Air forces that must fly at low altitudes-such as Army helicopters and special operations forces-have been forced to focus on this threat and are seeking to develop effective countermeasures. Aircraft that don’t have to fly low, often reduce this threat by flying high. Allied air forces in Kosovo were able to reduce much of the threat posed by shorter range surface-to-air systems by flying at altitudes above 15,000 feet. But large transport aircraft that need to deliver men and material to the theater are vulnerable to short-range SAMs. It was reported that “during Operation Allied Force, … Yugoslav anti-aircraft threats forced AMC [Air Mobility Command] planners to sometimes choose less efficient air routes for AMC aircraft to ensure crews’ safety.”

Electronic Attack

In the aftermath of Kosovo–where EA assets played an important role–the decision to retire the Air Force’s EF-111 Raven and to give responsibility for airborne radar jamming to the Navy and Marine Corps has been questioned in the press, defense academia, and government. The Air Force has also questioned its current footing in Electronic Attack and has revamped its overall policy, doctrine, and budgetary positions on EW. On July 7, 2000, for instance, the Air Force’s highest ranking officers held an “EW Summit.”

Many of the Air Force’s recent activities have been organizational changes that may greatly affect the service’s Electronic Attack capabilities in the mid- and long term. For example, the Air Force has created a new organization on the Air Staff–called XOIE–to more effectively develop and coordinate operational EW requirements. This office, in turn, has developed an EW roadmap and action plan that will address the balance between current systems and future technologies. The Air Force has also established EW offices in its major commands … to better rationalize EW resources and priorities across all programs.

In November 2000, Chief of Staff of the Air Force Gen. Michael E. Ryan announced his new position on EW: “USAF is committed to a support jamming capability adequate to sustain the AEF [Aerospace Expeditionary Force] and joint air, ground, sea, and space operations across the spectrum of conflict. To fulfill AEF CONOPs [Concepts of Operations], the Air Force will define adequate AF EW force structure required to meet projected AEF deployments.”

In addition to these organizational changes, the Air Force has also embarked on activities designed to improve, more immediately, their EA capabilities. For instance, the Air Force continues to maintain its only EA asset, the EC-130H Compass Call. The Air Force has an inventory of 14 of these communications jamming aircraft. According to the Air Force, the Compass Call “has achieved some significant performance advances as part of several classified upgrade programs” over the past several years.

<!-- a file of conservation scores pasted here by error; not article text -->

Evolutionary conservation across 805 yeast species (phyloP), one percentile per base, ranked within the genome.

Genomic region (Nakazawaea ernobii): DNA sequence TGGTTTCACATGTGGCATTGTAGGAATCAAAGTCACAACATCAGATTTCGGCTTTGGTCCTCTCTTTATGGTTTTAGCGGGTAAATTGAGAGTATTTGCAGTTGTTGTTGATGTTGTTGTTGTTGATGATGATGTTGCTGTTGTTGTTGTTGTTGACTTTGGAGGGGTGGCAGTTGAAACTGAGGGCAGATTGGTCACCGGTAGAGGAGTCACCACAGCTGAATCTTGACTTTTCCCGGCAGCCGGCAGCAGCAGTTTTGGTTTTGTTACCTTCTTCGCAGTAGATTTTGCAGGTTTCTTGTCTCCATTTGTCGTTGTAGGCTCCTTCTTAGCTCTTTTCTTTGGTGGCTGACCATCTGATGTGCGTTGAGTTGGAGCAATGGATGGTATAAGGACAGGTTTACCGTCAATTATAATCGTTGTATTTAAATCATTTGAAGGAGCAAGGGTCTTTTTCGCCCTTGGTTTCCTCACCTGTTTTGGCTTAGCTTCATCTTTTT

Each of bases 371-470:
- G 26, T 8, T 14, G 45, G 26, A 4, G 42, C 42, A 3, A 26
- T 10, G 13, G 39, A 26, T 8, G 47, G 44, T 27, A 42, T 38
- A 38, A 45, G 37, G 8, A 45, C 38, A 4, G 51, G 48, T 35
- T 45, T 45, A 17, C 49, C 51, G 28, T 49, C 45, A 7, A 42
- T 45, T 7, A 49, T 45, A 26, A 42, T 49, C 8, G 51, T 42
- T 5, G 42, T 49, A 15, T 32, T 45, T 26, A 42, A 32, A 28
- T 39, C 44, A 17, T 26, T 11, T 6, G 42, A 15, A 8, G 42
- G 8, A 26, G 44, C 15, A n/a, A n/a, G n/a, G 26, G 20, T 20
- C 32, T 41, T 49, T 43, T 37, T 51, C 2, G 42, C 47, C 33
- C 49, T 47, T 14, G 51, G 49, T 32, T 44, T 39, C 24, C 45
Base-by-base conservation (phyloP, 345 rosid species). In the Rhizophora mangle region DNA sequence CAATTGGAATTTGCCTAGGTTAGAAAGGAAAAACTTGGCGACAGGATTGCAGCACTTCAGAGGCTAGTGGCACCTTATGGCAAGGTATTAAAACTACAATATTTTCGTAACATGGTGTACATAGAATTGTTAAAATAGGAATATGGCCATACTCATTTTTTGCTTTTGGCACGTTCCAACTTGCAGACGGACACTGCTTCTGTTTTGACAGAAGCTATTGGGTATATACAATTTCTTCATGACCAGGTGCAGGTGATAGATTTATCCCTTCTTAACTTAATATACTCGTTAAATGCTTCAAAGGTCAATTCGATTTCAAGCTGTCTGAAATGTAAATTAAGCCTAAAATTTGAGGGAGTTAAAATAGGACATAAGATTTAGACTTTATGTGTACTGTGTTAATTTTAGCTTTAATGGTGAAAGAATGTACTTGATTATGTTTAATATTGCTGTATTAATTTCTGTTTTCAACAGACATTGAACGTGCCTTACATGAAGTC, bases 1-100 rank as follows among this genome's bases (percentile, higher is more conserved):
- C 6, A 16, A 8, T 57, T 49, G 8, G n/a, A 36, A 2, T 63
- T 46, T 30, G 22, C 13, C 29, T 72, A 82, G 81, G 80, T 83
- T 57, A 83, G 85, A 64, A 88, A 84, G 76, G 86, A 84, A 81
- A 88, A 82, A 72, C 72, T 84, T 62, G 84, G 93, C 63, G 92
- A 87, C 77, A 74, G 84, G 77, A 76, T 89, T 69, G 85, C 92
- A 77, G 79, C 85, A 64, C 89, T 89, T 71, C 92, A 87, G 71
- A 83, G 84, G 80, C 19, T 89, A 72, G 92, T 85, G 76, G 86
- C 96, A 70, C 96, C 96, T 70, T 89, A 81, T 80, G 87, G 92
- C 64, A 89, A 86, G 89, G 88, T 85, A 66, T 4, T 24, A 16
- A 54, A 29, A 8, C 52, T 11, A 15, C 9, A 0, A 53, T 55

The Air Force is also working on improving its ability to combine LO [Low Observable] and EW operations. According to XOIE officials, at least two combat training exercises have been conducted at Nellis AFB [Nev.] in the post-Kosovo time frame which were designed to improve the integration of EA and LO platforms. Also, general officer-level coordination meetings have been initiated in the Pentagon to address EA and LO training and infrastructure needs. General Ryan has stated that “USAF believes that a combination of EW and Low Observables are required to assure air superiority in the 21st century battlespace.”

SEAD Issues

Air Force planners have taken a fresh look at SEAD capabilities in the post-Kosovo era. As directed by the aforementioned EW Summit, Air Combat Command has developed a Concept of Operations called “Countering Air Defenses,” or CAD. This document is intended to serve as the foundation for improving the Air Force’s SEAD capabilities. Air Force personnel describe CAD as the most comprehensive document of its type ever written by the Air Force.

The Air Force has also led training activities designed to improve SEAD capabilities. For instance, USAF hosted a joint SEAD test and evaluation at Nellis Air Force Base in August and September 2000, designed to update and test SEAD tactics. The Air Force also annually runs Joint Expeditionary Force Exercises. The one held Sept. 11-14, 2000, at Nellis focused on improving time critical targeting capabilities, such as destroying SAMs that employ shoot-and-scoot tactics.

The Air Force is engaged in a variety of programs to improve its SEAD capabilities. Perhaps the most prominent are upgrades to the HARM Targeting System, the Advanced Targeting Pod, and the Miniature Air Launched Decoy.